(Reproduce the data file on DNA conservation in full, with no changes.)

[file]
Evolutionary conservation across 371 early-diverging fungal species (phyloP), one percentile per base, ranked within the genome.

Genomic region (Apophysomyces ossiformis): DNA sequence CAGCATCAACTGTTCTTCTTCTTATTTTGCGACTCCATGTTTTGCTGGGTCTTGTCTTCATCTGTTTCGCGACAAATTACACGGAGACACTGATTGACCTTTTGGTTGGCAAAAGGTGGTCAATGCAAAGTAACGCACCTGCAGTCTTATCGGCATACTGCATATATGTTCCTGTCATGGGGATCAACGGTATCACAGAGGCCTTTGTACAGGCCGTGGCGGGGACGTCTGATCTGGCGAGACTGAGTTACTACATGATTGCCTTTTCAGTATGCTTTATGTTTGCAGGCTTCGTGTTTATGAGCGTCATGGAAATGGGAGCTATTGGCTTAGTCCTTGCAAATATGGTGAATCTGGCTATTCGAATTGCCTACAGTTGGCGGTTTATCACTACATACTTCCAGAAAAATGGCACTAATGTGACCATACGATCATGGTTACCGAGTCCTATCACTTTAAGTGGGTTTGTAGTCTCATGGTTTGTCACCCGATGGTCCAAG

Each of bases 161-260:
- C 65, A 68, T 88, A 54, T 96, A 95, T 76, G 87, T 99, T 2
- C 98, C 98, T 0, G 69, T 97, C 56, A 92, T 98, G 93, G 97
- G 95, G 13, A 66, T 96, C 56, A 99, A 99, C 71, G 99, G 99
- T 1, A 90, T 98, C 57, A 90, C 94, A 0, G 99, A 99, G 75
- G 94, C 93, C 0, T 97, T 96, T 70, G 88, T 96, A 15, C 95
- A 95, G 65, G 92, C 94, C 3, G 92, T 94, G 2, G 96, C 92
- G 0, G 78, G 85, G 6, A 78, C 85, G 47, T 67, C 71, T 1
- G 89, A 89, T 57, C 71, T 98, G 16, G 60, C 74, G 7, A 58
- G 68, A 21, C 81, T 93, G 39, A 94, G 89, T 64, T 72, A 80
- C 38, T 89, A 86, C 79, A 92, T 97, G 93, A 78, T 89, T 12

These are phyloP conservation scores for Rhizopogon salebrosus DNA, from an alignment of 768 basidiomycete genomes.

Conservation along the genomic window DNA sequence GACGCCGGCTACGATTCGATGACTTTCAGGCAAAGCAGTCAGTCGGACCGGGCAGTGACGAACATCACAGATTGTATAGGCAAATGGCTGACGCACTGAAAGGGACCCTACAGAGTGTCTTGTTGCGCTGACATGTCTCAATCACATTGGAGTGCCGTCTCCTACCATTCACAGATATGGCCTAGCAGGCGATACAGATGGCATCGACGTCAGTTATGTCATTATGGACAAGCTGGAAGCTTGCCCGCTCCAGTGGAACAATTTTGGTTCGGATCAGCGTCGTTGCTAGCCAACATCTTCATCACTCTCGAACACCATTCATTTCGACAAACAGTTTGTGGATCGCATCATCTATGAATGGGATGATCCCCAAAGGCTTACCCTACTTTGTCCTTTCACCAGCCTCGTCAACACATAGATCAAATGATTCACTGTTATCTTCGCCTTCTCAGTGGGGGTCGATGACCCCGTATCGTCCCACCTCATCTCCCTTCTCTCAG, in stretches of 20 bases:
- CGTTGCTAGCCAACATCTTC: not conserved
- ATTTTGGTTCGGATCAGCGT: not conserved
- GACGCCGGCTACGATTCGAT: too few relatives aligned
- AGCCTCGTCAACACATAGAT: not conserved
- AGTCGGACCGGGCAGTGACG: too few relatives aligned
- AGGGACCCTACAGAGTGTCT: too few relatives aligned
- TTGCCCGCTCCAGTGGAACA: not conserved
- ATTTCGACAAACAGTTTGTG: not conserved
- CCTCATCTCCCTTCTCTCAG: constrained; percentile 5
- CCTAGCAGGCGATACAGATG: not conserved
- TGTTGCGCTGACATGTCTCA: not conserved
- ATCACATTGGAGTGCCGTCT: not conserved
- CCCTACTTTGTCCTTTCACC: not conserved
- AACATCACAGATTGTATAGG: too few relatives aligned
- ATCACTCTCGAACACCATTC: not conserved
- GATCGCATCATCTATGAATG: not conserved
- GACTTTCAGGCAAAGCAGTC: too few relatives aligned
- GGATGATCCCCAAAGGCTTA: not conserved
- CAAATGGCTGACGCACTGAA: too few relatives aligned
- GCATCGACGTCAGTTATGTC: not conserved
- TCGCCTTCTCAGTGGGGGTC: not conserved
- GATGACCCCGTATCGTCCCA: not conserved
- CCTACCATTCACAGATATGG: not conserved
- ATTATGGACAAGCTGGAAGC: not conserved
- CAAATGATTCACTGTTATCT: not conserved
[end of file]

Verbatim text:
Evolutionary conservation across 371 early-diverging fungal species (phyloP), one percentile per base, ranked within the genome.

Genomic region (Apophysomyces ossiformis): DNA sequence CAGCATCAACTGTTCTTCTTCTTATTTTGCGACTCCATGTTTTGCTGGGTCTTGTCTTCATCTGTTTCGCGACAAATTACACGGAGACACTGATTGACCTTTTGGTTGGCAAAAGGTGGTCAATGCAAAGTAACGCACCTGCAGTCTTATCGGCATACTGCATATATGTTCCTGTCATGGGGATCAACGGTATCACAGAGGCCTTTGTACAGGCCGTGGCGGGGACGTCTGATCTGGCGAGACTGAGTTACTACATGATTGCCTTTTCAGTATGCTTTATGTTTGCAGGCTTCGTGTTTATGAGCGTCATGGAAATGGGAGCTATTGGCTTAGTCCTTGCAAATATGGTGAATCTGGCTATTCGAATTGCCTACAGTTGGCGGTTTATCACTACATACTTCCAGAAAAATGGCACTAATGTGACCATACGATCATGGTTACCGAGTCCTATCACTTTAAGTGGGTTTGTAGTCTCATGGTTTGTCACCCGATGGTCCAAG

Each of bases 161-260:
- C 65, A 68, T 88, A 54, T 96, A 95, T 76, G 87, T 99, T 2
- C 98, C 98, T 0, G 69, T 97, C 56, A 92, T 98, G 93, G 97
- G 95, G 13, A 66, T 96, C 56, A 99, A 99, C 71, G 99, G 99
- T 1, A 90, T 98, C 57, A 90, C 94, A 0, G 99, A 99, G 75
- G 94, C 93, C 0, T 97, T 96, T 70, G 88, T 96, A 15, C 95
- A 95, G 65, G 92, C 94, C 3, G 92, T 94, G 2, G 96, C 92
- G 0, G 78, G 85, G 6, A 78, C 85, G 47, T 67, C 71, T 1
- G 89, A 89, T 57, C 71, T 98, G 16, G 60, C 74, G 7, A 58
- G 68, A 21, C 81, T 93, G 39, A 94, G 89, T 64, T 72, A 80
- C 38, T 89, A 86, C 79, A 92, T 97, G 93, A 78, T 89, T 12

These are phyloP conservation scores for Rhizopogon salebrosus DNA, from an alignment of 768 basidiomycete genomes.

Conservation along the genomic window DNA sequence GACGCCGGCTACGATTCGATGACTTTCAGGCAAAGCAGTCAGTCGGACCGGGCAGTGACGAACATCACAGATTGTATAGGCAAATGGCTGACGCACTGAAAGGGACCCTACAGAGTGTCTTGTTGCGCTGACATGTCTCAATCACATTGGAGTGCCGTCTCCTACCATTCACAGATATGGCCTAGCAGGCGATACAGATGGCATCGACGTCAGTTATGTCATTATGGACAAGCTGGAAGCTTGCCCGCTCCAGTGGAACAATTTTGGTTCGGATCAGCGTCGTTGCTAGCCAACATCTTCATCACTCTCGAACACCATTCATTTCGACAAACAGTTTGTGGATCGCATCATCTATGAATGGGATGATCCCCAAAGGCTTACCCTACTTTGTCCTTTCACCAGCCTCGTCAACACATAGATCAAATGATTCACTGTTATCTTCGCCTTCTCAGTGGGGGTCGATGACCCCGTATCGTCCCACCTCATCTCCCTTCTCTCAG, in stretches of 20 bases:
- CGTTGCTAGCCAACATCTTC: not conserved
- ATTTTGGTTCGGATCAGCGT: not conserved
- GACGCCGGCTACGATTCGAT: too few relatives aligned
- AGCCTCGTCAACACATAGAT: not conserved
- AGTCGGACCGGGCAGTGACG: too few relatives aligned
- AGGGACCCTACAGAGTGTCT: too few relatives aligned
- TTGCCCGCTCCAGTGGAACA: not conserved
- ATTTCGACAAACAGTTTGTG: not conserved
- CCTCATCTCCCTTCTCTCAG: constrained; percentile 5
- CCTAGCAGGCGATACAGATG: not conserved
- TGTTGCGCTGACATGTCTCA: not conserved
- ATCACATTGGAGTGCCGTCT: not conserved
- CCCTACTTTGTCCTTTCACC: not conserved
- AACATCACAGATTGTATAGG: too few relatives aligned
- ATCACTCTCGAACACCATTC: not conserved
- GATCGCATCATCTATGAATG: not conserved
- GACTTTCAGGCAAAGCAGTC: too few relatives aligned
- GGATGATCCCCAAAGGCTTA: not conserved
- CAAATGGCTGACGCACTGAA: too few relatives aligned
- GCATCGACGTCAGTTATGTC: not conserved
- TCGCCTTCTCAGTGGGGGTC: not conserved
- GATGACCCCGTATCGTCCCA: not conserved
- CCTACCATTCACAGATATGG: not conserved
- ATTATGGACAAGCTGGAAGC: not conserved
- CAAATGATTCACTGTTATCT: not conserved